Leaving Mongolia was difficult, not only because I wanted to spend more time there but also because the border crossing into Russia took about 6 hours. The only real hardship was not being able to use the loo. Whenever the train pulls into a station the bathrooms, which have a western style toilet over the hole in the floor, are locked. Anticipating this my morning coffee wasn’t consumed until the afternoon when we were on the move again. The destination was the shore of Lake Baikal, also known as “The Pearl of Siberia,” where I would spend the night.
Lake Baikal is not only the deepest lake in the world (5,714 feet) but it is the largest freshwater lake in Europe and Asia. Upon arrival the group I am traveling with (an awesome collection of people) went to eat the local smoked fish while I rented a bicycle and took a spin around this quaint southern Siberian town. Although it was a warm day and the sun was shining but at 6 degrees celsius ( 42F) my foot is the only part of my body that made it into the clear calm water.
As I sat on the pebbled beach every so often there would be a ripple in the water and I could spot the head of a seal emerge to take a breath.
The night at the lake ended with a visit to a man named Nicholi’s home for a banya. (Russian sauna) An experience that was… well I think the word interesting will have to do to describe it.
The next stop will be Yekaterinburg, Russian. It is just a 48-hour train ride away.
As the train left behind the mountains and gorges just outside Beijing, China the view from my seat at the window seemed to suddenly change. We were in the Gobi Desert. Perhaps the difference in landscape, the gravel plains, seemed so abrupt because it was separated by the cover of darkness. The dust that blanketed our 4 person sleeper only confirmed that our trip through the northernmost desert in the world continued throughout the night while we were asleep.
As we traveled closer to the interior of Mongolia the panorama was spectacular. The rolling hills and the endless flats of the prairie were deep green. The grasslands appeared to have been perfectly mowed and they had been by a rotation of livestock that roams this part of the world.
Mongolians are nomads and the white round structures that dot the scenery are the gers they live in. A ger in the west is known as a yurt. It is a lightweight collapsible structure that is easy to move. It is made of thick layers of felt and has a stove in the center that acts as a heater during the cold season. Many families continue to live in gers that they set up throughout the Mongolian Steppes where their herds of livestock graze.
In 2015 Mongolia counted its animals and livestock and found 55.9 million in the country which included over 3.2 million horses, thus the number of horses in Mongolia are nearly the same as the population.
As the train neared Ulaanbaatar, the biggest city in Mongolia, the green grassland and the white gers fight for space with permanent structures. Thankfully after 30 hours the view from the window hasn’t lost its appeal, the homes that line the hills are painted colors of a rainbow.
I have a good feeling about Mongolia and I can’t wait to get off this train so I can get personal with this place.
As I zigzagged through the Disney-esque immigration line marked “Foreigners” I thought with a smile I’m in China. A country which for some reason has never made it on my must see list. If it wasn’t for my desire to ride the Trans-Siberian Railway, I am not sure I’d ever get around to visiting Beijing.
It was no surprise that Beijing was a big crowded yet very clean city. I saw the sights that in picture form always accompany articles where the words China and travel are found in the same sentence: The Forbidden City, The Great Wall of China and an acrobatics show. Each was much more impressive in person than in print. And of course I went to Tiananmen Square, a place my guide left recent history out of his lecture on all the important events that took place in the square.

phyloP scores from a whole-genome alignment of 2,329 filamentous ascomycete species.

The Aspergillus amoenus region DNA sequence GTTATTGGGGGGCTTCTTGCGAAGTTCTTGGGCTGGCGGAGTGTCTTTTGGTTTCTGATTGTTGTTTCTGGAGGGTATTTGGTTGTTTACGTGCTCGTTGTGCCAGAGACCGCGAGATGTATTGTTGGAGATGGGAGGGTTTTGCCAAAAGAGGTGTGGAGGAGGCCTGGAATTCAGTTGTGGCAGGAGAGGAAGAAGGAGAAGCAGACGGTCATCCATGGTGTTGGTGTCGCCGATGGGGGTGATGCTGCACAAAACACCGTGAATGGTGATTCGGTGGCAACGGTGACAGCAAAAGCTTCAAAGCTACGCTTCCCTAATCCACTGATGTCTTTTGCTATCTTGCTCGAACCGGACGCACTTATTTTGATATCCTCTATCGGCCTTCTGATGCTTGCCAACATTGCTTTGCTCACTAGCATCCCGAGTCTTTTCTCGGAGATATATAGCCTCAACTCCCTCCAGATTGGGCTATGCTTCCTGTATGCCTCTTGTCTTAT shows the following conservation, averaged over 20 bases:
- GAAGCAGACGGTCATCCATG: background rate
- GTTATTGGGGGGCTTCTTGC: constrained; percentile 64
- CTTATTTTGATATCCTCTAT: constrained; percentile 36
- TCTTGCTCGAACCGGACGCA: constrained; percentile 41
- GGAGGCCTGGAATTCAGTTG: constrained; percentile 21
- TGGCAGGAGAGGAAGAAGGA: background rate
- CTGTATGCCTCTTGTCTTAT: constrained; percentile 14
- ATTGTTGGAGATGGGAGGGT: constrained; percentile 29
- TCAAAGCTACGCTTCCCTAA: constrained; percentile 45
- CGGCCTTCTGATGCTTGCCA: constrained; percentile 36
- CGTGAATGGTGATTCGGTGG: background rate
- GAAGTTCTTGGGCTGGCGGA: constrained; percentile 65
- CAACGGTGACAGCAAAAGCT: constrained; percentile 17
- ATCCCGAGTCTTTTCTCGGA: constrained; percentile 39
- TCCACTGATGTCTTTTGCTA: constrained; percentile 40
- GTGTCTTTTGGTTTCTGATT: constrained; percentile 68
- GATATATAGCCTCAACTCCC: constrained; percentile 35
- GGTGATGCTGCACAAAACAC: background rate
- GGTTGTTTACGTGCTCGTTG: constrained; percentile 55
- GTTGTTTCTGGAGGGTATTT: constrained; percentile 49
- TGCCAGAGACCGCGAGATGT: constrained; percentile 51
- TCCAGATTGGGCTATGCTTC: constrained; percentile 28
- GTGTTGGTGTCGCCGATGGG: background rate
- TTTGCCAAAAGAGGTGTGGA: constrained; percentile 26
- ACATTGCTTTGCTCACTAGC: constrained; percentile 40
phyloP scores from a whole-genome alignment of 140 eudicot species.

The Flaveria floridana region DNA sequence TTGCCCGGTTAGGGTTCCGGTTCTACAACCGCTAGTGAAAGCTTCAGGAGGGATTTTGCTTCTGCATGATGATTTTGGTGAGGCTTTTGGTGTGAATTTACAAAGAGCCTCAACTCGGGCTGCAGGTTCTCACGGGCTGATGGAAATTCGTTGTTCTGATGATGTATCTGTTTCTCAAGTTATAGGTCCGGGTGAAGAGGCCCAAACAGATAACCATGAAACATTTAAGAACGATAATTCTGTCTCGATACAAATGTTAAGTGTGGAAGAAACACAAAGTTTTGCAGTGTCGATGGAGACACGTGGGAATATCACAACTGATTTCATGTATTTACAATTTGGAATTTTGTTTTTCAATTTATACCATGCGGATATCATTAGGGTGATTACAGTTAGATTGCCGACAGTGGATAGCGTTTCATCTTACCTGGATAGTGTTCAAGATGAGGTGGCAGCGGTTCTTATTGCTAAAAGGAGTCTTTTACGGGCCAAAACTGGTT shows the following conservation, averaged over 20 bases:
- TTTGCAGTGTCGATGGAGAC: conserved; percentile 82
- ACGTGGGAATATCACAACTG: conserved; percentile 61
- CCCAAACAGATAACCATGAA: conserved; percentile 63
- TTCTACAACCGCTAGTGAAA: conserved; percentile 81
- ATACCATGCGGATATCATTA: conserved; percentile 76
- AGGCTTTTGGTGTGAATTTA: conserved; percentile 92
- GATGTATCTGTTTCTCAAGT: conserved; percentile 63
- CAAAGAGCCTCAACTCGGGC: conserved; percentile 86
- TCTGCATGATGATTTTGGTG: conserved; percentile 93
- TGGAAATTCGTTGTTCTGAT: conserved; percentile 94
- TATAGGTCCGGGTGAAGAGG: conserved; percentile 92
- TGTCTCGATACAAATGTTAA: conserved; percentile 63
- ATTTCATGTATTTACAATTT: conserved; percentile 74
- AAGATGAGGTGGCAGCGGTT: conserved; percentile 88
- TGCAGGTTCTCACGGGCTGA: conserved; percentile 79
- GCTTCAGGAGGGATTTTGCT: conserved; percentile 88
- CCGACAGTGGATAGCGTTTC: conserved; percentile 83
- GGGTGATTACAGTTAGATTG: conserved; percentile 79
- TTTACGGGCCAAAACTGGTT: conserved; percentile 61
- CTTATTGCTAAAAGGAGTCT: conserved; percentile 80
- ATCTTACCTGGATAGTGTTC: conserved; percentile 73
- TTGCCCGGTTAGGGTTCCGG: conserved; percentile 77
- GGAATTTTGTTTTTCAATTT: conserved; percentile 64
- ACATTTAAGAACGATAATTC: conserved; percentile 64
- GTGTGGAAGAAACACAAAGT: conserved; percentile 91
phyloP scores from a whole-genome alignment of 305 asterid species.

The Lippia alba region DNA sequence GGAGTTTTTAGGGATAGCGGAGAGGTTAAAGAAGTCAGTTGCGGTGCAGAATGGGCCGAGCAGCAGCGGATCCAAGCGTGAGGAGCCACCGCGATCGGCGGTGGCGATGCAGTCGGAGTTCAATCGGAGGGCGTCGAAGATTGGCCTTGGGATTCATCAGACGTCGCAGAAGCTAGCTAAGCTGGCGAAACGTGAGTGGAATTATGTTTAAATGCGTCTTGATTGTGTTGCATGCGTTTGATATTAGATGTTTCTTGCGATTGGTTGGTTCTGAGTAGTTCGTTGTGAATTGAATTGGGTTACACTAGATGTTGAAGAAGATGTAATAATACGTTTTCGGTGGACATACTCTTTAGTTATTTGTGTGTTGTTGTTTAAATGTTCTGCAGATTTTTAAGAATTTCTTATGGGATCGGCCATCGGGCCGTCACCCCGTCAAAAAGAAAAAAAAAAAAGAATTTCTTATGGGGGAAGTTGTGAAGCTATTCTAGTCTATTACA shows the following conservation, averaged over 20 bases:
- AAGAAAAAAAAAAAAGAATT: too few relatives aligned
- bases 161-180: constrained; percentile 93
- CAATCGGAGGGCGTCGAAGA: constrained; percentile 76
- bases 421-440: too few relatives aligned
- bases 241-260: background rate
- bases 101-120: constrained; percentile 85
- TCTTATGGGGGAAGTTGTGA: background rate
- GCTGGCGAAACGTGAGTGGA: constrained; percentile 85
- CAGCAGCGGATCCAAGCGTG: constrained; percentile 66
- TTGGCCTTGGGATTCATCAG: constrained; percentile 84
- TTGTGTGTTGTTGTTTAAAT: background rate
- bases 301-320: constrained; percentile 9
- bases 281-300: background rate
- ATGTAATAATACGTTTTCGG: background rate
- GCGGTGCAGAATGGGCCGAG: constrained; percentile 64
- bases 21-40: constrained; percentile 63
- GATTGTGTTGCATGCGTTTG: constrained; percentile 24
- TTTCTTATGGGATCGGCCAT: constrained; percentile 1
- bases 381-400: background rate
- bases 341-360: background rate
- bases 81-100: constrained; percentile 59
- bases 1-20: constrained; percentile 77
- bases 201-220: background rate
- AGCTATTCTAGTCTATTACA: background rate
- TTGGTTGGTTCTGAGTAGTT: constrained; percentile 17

After a few days of sightseeing, sampling the local cuisine and elbowing my way onto the user friendly subway I was ready for what I expect to be the highlight of this trip, Mongolia.
The modern Beijing train station is where I embarked on the first leg of my journey by boarding the Trans-Mongolian Railway. The trip was to take about 26 hours before arriving in Ulan Bator.
The sun was just above the horizon when the train stopped at the first platform of the new day. All the passengers were still in their berths. I assume they were asleep; about 6 hours before we went through an eventful border crossing that entailed more than just a passport and visa check. The wheels on the train needed to be changed because in Russian the railroad line is wider than the tracks that took us through China. After three hours at the border we finally left China in the dust, literally.
The platform where I am now standing was the beginning of this adventure to the country I have been anxious enough to wake up early. Alone I stood watching the sunrise over Mongolia.
As I left Malapascua Island by boat I took one last look at the beauty that surrounded me. It was the perfect closing shot to an amazing month in a country that for some reason I appreciated more with each passing day.
The deck of the banca with its bright orange paint and its multicolor outriggers glided over the translucent blue sea as we headed for the neighboring island where the airport is located. From the boat there was no mistaken the rich green of the palms fronds covering the inland and the line of white from the sand on the shoreline where we were headed. Soaking this in I thought to myself how the Filipino people were just as warm and colorful as the inviting islands they lived on. I met a lot of wonderful locals, travelers and expats.
Whether it was drinking a glass of beer with my Filipino friend in front of his home with its metal walls and roof that didn’t properly align or sharing a meal with my new friends from Australia or Holland I enjoyed every moment.
There was rarely a day that didn’t involve a trip on a boat and a dip in the sea, two of my favorite things. I know there are at least 6995 islands of the Philippines I didn’t get to see but it is unlikely that I will return thus I am leaving with a heavy heart.
I gave my fins and rash guard to a young boy on the Island since I won’t need them where I am going. Tomorrow I head to Beijing where I will embark on a Trans-Siberian railroad trip.
What a difference a day will make.
I knew the minute I stepped off the boat that I was exactly where I was suppose to be. I often say I can feel the soul of a place the minute I arrive. As with many first impressions they are not always accurate but this time my intuition was spot on.